I get paid by the hour – 24 hours a day, often when I am sleeping overnight.  this means I can make 1/2 of a normal family medicine doctor’s months salary in 5 days of straight call in some of the locations.  I might see an average 7-12 patients (ED, Clinic, and IP combined) per day at these particular sites.  Unlike a busy ED doc, I am usually seeing only 1 patient at a time.

I have complete veto power over my schedule.  I often work a total of about 10 days/month currently.  It is a pretty chill lifestyle.  This is made possible by my low paying specialty which is in short supply.  If time is the currency of life, this job pays pretty well.  So, I consider it a wash.

#3 – buying a house

I do actually regret this one.  On the other hand, I am not sure I had many other great options.  We moved to an area dependent on tourism.  Many of the rental properties had been bought up to use as short-term rentals.  Long term leases were difficult to come by.

We ended up buying a house on 5 acres that bordered public land.  It was pretty sweet.  By urban standards, it was very affordably priced and well within our price range.  We moved after 13 months.  Luckily, it appreciated about 5-10% in that time, so we only lost about 10% of our down payment plus the $6,000 we had to pay rent and a mortgage.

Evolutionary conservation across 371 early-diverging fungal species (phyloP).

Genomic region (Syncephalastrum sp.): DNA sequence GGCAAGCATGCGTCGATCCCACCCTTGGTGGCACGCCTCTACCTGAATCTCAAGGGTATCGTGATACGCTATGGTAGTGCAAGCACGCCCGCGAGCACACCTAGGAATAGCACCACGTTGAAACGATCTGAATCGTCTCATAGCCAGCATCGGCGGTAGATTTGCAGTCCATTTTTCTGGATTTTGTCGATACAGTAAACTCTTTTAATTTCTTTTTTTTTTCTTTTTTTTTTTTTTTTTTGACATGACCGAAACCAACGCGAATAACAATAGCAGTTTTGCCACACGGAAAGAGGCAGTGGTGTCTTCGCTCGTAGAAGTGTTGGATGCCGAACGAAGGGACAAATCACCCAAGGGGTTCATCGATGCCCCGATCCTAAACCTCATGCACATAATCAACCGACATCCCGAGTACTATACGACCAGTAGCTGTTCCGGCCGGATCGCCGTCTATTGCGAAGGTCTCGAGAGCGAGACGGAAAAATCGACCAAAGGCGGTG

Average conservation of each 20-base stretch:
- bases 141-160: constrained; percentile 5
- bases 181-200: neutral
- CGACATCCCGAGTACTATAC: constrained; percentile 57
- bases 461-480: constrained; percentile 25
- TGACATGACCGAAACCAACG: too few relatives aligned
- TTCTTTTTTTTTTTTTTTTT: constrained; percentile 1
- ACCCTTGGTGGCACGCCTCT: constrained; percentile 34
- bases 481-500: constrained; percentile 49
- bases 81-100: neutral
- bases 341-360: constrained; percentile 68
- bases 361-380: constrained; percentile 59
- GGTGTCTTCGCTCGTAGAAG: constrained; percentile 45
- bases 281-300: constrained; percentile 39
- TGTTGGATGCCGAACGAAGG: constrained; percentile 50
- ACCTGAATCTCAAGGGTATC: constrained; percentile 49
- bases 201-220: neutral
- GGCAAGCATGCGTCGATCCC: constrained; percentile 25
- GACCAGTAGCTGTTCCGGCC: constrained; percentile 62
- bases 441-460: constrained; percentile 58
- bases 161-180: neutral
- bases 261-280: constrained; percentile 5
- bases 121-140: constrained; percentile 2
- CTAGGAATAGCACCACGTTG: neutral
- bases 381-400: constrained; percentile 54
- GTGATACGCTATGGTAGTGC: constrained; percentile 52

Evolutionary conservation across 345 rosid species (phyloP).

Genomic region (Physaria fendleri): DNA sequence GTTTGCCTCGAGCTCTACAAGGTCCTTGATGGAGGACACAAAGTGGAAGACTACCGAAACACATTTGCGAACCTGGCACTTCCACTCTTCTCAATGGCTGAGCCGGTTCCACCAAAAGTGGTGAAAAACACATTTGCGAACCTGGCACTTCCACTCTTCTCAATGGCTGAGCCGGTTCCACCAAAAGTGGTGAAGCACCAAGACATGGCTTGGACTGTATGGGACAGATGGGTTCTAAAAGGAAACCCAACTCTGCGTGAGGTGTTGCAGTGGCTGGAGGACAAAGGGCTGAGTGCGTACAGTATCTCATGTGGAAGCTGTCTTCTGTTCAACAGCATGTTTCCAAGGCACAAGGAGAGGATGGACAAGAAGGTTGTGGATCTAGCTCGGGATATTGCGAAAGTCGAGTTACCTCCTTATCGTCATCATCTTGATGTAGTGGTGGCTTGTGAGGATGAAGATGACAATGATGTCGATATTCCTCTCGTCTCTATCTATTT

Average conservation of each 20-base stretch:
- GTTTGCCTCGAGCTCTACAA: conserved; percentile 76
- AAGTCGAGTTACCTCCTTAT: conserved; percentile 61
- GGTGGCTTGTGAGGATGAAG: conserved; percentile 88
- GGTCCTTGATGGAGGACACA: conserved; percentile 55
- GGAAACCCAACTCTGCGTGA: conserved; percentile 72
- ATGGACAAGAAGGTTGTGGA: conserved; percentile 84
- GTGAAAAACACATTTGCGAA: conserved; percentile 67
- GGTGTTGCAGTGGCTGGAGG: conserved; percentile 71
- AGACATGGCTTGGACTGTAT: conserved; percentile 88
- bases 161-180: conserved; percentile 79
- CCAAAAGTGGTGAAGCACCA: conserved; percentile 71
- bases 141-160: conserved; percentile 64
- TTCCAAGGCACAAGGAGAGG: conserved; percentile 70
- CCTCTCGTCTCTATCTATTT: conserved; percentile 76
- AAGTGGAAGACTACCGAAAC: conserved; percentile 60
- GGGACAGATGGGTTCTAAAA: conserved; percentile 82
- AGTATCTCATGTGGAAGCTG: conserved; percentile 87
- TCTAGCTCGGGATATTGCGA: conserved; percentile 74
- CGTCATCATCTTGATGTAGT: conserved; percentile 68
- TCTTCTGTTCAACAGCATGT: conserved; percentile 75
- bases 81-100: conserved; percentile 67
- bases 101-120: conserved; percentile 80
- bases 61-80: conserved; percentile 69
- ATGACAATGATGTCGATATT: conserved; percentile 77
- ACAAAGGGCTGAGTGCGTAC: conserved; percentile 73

Looking at it a different way, my wife and I realized that we don’t like spending a lot of time and energy on our house.  Cleaning a large house was a pain in the ass and neither of us enjoyed it.  Finding out that you don’t want to own a large piece of property early in life is probably worth a lot of money and headache in the long run.  So, I even found a silver lining here.

#4 and 5: Travel with people you love

These trips were worth every goddamned, interest-bearing penny.

Have you eaten grapes and brie with a warm baguette under the shade of the chestnut trees next to the canal St Martin on a warm, summer Paris afternoon? Have you done it while polishing off a bottle of wine with the woman who will be mother of your children? WORTH IT

Rila Monastery – Bulgaria

What about taking an overnight Soviet-era train with your soon to be wife, mother, and brother from the beaches of the Black Sea to an ancient Orthodox monastery nestled among the spring acid-green of a Balkan beech forest?  Retiring to the old monks quarters after watching the Alpenglo fade from the Peaks? WORTH IT.